Tag Archives: Tanach

Are You Shy About Promoting Your Accomplishments?

How to Make Self-Marketing Godly

2-½ minutes to read

Parsha [Passage of Scripture] Nugget [Precious Idea] Tzav – Leviticus 6:1-8:36

The military knows how to build morale. You may have encountered a bad leader. But most follow Parshas Tzav's advice on reward and punishment:

“If for a thanksgiving offering he will offer it, with the sacrifice of the thanksgiving offering he will offer unleavened loaves mixed with oil, unleavened wafers smeared with oil; and scalded fine flour mixed with oil. Along with loaves of leavened bread…” (Vayikra/Leviticus 7:12-13)

Are You Shy About Promoting Your Accomplishments

This Sabbath’s parsha continues the discussion of the korbanos (Temple offerings). Then it details the anointing of Aaron and his sons as the Kohanim (Priests) who will serve in the Temple.

Your Public and Private Life

When a sailor lived through a hurricane he brought a thanksgiving offering. A captive who escaped imprisonment did too. Anyone surviving perilous circumstances could express gratitude to the Almighty with this offering.

Along with the animal, a person brought 40 loaves of bread. They comprised ten each of the four varieties mentioned above.  The Kohen handling the offering received one of each kind. The other 36 went to the person who brought it.

All had to be eaten that day or by the following night. The short time ensured the bread would get shared with others. When you received a loaf, you learned about your friend’s good fortune. Soon it became general knowledge in the community.

Juxtapose this to the sin offering. You didn’t bring any loaves. So news about your mistakes didn’t spread.

Share your joy at receiving G-d’s blessing and you’ll improve people’s moods. They’ll see an example of where faith, hope, and perseverance pay off.  True friends feel joy and gratitude for your success. These feelings enhance their wellbeing.

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By contrast, avoid publicizing your challenges and difficulties. Keep them among those who will give you genuine support and sympathy. Public emoting of problems, so common today, makes people pessimistic. Or they may gloat at your misfortune. Neither benefits you or them.

Don't be Shy About Accomplishments

The military didn’t always recognize the difference between public and private spheres. Until at least the mid 19th century, units mustered to witness punishment. Flogging through the fleet publicized the heinousness of certain crimes like mutiny.

Today’s military leaders know to praise in public and rebuke in private. They award medals in front of your whole unit. Family and friends hear a tribute to your exemplary deeds. Your colleagues get motivated to keep striving.

Reprimands take place in confidential proceedings. Article 15, office hours, and captain’s mast happen behind closed doors. While others may hear about them, no one publicizes results. The public can attend a court martial. But only in the most notorious cases is punishment disclosed.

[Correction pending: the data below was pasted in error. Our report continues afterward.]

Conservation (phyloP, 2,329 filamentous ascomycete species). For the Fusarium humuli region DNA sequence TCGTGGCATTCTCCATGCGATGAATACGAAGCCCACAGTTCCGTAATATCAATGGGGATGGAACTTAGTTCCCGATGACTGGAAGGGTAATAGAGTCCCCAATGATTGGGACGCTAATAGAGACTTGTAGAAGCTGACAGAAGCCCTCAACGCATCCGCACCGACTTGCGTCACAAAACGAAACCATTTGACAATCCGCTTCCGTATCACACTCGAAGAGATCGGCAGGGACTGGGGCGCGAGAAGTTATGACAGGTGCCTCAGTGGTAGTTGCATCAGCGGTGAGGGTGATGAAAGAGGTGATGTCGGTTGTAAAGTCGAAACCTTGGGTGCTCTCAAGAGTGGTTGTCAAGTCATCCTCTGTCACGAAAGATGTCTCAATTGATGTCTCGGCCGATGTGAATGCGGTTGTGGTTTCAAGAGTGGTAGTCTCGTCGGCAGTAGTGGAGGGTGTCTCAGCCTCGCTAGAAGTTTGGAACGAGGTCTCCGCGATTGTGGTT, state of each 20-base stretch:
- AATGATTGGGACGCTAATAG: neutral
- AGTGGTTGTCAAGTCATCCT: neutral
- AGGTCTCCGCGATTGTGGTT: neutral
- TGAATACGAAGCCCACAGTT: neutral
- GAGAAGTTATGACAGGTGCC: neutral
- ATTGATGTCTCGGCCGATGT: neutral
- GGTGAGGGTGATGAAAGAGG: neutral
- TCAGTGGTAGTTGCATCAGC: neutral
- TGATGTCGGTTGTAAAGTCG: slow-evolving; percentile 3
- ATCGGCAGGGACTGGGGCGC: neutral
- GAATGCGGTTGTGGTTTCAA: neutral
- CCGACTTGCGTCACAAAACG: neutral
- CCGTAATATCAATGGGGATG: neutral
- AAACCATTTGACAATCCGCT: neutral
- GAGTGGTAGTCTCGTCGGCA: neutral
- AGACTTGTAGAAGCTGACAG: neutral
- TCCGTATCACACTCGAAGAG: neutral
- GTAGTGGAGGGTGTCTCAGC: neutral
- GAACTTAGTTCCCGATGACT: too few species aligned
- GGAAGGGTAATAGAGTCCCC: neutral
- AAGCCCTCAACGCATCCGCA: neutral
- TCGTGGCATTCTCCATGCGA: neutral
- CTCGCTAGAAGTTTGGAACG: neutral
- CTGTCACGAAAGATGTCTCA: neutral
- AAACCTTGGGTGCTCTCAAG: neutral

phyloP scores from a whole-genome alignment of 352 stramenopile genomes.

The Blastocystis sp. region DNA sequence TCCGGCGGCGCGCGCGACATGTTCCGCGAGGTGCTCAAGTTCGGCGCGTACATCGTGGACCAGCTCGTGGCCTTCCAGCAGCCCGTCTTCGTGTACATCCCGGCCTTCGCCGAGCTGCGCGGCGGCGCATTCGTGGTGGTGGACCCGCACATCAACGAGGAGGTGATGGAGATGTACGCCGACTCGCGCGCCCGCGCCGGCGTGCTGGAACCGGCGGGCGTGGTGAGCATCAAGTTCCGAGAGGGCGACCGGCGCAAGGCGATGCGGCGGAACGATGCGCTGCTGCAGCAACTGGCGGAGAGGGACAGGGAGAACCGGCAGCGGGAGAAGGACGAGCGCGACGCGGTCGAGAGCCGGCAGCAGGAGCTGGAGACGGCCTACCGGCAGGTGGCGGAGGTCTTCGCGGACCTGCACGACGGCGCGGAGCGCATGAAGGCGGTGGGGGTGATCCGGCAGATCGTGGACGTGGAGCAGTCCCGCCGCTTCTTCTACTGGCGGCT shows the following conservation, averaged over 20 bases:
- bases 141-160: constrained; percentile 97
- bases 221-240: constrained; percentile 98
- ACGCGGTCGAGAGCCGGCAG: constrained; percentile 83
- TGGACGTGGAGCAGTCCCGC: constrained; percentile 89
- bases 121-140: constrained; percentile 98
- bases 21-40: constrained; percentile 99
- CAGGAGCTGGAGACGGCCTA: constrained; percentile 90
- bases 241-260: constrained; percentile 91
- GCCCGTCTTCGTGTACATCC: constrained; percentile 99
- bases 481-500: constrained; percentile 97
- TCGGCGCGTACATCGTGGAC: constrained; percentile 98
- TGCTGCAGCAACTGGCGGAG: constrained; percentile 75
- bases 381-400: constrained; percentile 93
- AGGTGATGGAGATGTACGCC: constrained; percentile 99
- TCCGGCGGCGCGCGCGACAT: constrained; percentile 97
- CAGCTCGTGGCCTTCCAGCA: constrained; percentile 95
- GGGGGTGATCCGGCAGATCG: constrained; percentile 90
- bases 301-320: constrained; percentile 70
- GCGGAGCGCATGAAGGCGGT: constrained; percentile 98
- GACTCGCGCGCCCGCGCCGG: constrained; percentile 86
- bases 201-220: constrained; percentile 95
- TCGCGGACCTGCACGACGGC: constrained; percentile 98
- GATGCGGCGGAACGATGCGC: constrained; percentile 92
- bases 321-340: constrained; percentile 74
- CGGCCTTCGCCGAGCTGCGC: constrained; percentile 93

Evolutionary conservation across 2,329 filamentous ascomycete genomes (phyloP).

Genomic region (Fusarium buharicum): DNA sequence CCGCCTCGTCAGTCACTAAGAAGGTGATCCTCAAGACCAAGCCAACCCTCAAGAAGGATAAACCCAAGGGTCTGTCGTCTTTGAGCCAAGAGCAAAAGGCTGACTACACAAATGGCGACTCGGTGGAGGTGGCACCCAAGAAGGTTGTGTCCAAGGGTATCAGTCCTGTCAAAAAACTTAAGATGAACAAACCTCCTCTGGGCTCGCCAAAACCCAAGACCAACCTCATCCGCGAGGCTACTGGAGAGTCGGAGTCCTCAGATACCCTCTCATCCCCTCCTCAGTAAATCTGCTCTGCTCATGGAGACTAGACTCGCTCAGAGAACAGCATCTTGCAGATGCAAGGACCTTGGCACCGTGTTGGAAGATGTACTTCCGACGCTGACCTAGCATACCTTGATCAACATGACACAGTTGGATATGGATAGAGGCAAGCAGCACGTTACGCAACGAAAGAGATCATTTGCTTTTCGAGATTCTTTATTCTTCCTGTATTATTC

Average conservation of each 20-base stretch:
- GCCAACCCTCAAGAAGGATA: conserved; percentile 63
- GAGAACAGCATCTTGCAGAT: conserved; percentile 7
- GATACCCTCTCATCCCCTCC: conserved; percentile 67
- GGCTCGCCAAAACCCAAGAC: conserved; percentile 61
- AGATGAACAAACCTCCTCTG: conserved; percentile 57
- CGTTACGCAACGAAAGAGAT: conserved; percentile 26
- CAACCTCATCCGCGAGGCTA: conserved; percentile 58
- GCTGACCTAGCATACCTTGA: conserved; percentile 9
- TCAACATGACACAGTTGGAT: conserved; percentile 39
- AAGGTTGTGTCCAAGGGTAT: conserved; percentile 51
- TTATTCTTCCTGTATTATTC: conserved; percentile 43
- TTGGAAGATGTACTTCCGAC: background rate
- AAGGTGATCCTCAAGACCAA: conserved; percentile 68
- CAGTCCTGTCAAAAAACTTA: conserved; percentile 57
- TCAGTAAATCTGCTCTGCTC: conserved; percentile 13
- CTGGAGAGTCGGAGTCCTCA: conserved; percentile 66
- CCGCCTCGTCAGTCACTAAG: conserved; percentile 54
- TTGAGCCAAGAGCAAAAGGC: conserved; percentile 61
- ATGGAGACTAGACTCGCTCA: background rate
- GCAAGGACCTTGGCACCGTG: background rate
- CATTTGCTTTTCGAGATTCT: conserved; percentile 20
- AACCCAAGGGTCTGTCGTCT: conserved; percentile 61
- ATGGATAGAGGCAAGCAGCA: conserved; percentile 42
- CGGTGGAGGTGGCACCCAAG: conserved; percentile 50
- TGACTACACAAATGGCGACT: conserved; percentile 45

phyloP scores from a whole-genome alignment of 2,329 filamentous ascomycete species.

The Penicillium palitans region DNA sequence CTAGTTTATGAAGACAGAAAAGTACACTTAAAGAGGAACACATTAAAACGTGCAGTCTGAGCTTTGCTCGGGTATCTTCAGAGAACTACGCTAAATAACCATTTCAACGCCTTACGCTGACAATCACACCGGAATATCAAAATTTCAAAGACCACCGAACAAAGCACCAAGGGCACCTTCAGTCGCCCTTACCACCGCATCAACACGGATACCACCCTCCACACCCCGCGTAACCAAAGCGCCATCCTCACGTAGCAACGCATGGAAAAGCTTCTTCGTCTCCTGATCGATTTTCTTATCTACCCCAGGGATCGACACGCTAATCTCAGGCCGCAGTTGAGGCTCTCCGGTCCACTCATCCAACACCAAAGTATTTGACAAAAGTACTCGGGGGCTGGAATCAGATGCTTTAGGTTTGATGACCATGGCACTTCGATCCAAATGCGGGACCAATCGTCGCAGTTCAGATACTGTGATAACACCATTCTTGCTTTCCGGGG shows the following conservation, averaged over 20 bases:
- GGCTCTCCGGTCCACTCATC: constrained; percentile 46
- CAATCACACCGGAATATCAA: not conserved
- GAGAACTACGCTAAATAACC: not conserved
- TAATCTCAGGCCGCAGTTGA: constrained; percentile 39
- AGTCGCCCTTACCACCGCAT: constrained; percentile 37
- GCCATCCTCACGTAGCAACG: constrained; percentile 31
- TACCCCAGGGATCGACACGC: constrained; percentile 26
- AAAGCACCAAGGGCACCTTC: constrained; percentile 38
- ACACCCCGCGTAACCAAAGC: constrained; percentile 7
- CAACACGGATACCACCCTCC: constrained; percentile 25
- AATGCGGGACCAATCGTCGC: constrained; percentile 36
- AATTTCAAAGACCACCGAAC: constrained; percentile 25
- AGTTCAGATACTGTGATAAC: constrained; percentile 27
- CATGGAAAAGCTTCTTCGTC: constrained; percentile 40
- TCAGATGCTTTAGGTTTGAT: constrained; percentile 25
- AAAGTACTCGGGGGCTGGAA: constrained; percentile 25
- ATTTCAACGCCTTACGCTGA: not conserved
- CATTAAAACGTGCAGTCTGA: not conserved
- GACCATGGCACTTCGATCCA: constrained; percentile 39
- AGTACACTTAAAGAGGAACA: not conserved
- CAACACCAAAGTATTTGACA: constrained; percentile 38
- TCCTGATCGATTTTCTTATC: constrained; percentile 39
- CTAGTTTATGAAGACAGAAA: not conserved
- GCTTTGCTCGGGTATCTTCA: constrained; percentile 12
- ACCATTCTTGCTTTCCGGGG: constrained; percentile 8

The same principle applies throughout your life. In public, praise and show gratitude to your spouse. In front of others, commend your child for accomplishments reaped through hard work. When something negative occurs, deal with the issue in private. No matter how right you were, if you rebuked them in public apologize.

Treat yourself the same way. Publicize your accomplishments. Emphasize the good parts of your military service. Show how your responsibility grew during your career. But don’t volunteer negative aspects to a potential employer.

If confronted with a question about mistakes you’ve made, frame them as lessons learned. That way you show the kind of growth mindset most employers value.

The Creator wants your good fortune to motivate others to connect with Him. In contrast, punishment is His one-on-one way of inspiring better future performance. Hence why He had people publicize thanksgiving offerings and keep sin offerings private. Model these practices all through your life.

Question – Is it dishonest to publicize only the good things that happened to you or that you’ve done?

You can leave a comment on this question or ask another question below

 

Every year beginning on Simchas Torah, the cycle of reading the Torah, the first five books of the Bible, ends and begins again. Each Sabbath a portion known as a sedra or parsha is read. Its name comes from the first significant word or two with which this weekly reading begins.

Do you have a question about the Old Testament? Ask it here and I will answer it in a future Parsha Nugget!

How to Be Genuine in Any Situation

The Reason You Must Give Your Heart

2-½ minutes to read

Parsha [Passage of Scripture] Nugget [Precious Idea] Yayakhel/Pekudei – Exodus 35:1-40:38

Job-hunting after military service sometimes feels like entering a foreign country. Doesn’t it? The differences in language and life experience make communicating difficult. Veterans and civilians struggle to bridge the gap. Parshas Vayakhel/Pekudei will help you be genuine while creating links: